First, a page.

Shining a Light on Broadway
There's an old adage for lighting design that says, "The best stage lighting isn't seen." Heather Gilbert says that’s just not true. "Not even a little bit. Lighting needs to tell the story in its own way."
When Columbia's Theatre Design and Technology Program Coordinator Heather Gilbert isn't teaching in the classroom, her time is spent illuminating New York City, where she served as the Lighting Designer for the critically acclaimed new Broadway play, The Sound Inside.
The Sound Inside made its debut at the Studio 54 Theatre. It won the Drama Desk Award for Outstanding Lighting Design in a Play and Gilbert was named an Honoree for Best Lighting Design in a Play or Musical by the Outer Critics Circle and was nominated for a Tony Award for her work in the play.
The New York Times has given the play rave reviews, calling it a flawless production and recognizing Gilbert's lighting work as "exceptionally expressive." The play is an intimate drama, starring Mary-Louise Parker and Will Hochman as its two leading, and only, roles.
Gilbert wasn’t the only one involved in the production with ties to Columbia. Former Theatre student, faculty member, and 2017 honorary degree recipient, David Cromer, was the play's director. Cromer is no stranger to the Broadway stage. In 2018, he received a Tony Award for Best Direction of a Musical for The Band's Visit, which was his first nomination and win.
Gilbert first met Cromer more than two decades ago – since then they have worked together on numerous Chicago productions and briefly taught a collaborative theatre class for designers and directors at Columbia.
"I'm doing this play that I absolutely deeply love with a director that I have a 25-year long relationship with…who makes me the best that I can be," said Gilbert. "I do better work with him than I do with anyone. I do great work with other directors too, but he pushes me exactly at the right place. He's really brilliant."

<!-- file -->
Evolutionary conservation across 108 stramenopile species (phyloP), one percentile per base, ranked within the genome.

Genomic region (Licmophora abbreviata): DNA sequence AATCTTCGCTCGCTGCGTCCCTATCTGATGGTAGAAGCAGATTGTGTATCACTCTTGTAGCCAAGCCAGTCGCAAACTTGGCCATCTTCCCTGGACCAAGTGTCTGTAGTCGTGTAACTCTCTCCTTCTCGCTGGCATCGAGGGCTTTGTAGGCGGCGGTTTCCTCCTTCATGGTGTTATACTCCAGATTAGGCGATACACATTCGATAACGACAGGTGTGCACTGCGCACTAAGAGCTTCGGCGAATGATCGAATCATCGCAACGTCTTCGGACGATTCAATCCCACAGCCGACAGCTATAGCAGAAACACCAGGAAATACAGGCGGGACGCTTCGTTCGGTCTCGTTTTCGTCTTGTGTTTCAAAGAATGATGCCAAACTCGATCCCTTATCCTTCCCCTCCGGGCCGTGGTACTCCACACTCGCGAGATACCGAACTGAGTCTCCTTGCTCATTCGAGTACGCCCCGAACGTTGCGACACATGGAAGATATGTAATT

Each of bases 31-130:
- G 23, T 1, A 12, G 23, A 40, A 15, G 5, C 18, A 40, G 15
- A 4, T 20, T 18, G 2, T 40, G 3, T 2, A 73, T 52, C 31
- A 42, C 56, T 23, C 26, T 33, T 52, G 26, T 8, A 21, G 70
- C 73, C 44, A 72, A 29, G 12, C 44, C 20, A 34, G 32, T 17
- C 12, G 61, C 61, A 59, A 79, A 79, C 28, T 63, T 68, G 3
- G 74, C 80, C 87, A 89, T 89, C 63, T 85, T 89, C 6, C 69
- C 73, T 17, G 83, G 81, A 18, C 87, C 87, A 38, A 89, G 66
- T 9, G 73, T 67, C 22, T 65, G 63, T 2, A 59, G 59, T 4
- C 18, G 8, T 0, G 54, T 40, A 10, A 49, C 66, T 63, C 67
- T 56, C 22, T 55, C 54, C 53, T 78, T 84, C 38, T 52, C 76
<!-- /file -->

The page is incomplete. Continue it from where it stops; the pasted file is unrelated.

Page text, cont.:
"It's really amazing that David, as an alum, comes back as a professor, teaches with Heather at Columbia, works with her in Chicago theatre – and now they're collaborating on Broadway together," said Theatre Professor and Allen and Lynn Turner Chair, Carin Silkaitis. "I think it's really a great model for our students to see this kind of work being done."
For Gilbert, working on Broadway was an exciting new opportunity. While her lighting work has been seen onstage at nearly every theatre in Chicago, as well as across the country and in London, this was her first Broadway production.
In addition to learning the basics of stage lighting, design, and technology, Theatre faculty members ensure each student receives an immersive experience in the industry, including learning how to network and showcase their work to other theatre professionals.
"It's in every area of our curriculum. You have to approach everything with an entrepreneurial mindset," said Silkaitis. "Our Theatre majors have a creative entrepreneurial mindset imbedded into every aspect of our program."
Silkaitis says new careers in theatre are growing thanks to emerging technologies in sound, lighting, and projections, as well as virtual reality within scenic design.
"Every time a student asks me, 'If I want to make sure I have a career in this industry, what do you recommend?', I always say study Theatrical Design and Technologies because there are so many jobs in that area right now," she said. "Especially for technicians. They are working everywhere."
Each Theatre Design student is mentored and receives hands-on experience behind-the-scenes, with opportunities to work under a number of umbrellas, including: designer, technician, running crew member, scenic painter, makeup artist, sound engineer, and more. Gilbert says her students often have the chance to gain industry experience before graduating. "I try as much as possible to take them with me. I try to get them out there into works with me, and have them assist me on projects, or I have them work with me in some way," she said.
Before its debut, one of Gilbert's students had the opportunity to intern with the Broadway production. Connor Sale spent 10 days working behind the scenes on the lighting team, which Gilbert says he considered to be "invaluable experience."
"I really love helping them find themselves," said Gilbert of her students. "I have become a better designer because of them."
Gilbert also recently designed Columbia’s Fall production of Space. Some of her upcoming designs include Bug with David Cromer and Dance Nation with Lee Sunday Evans at Steppenwolf Theatre, and The Niceties at Writers Theatre with Marti Lyons. For more information about her past and upcoming work, visit her website.
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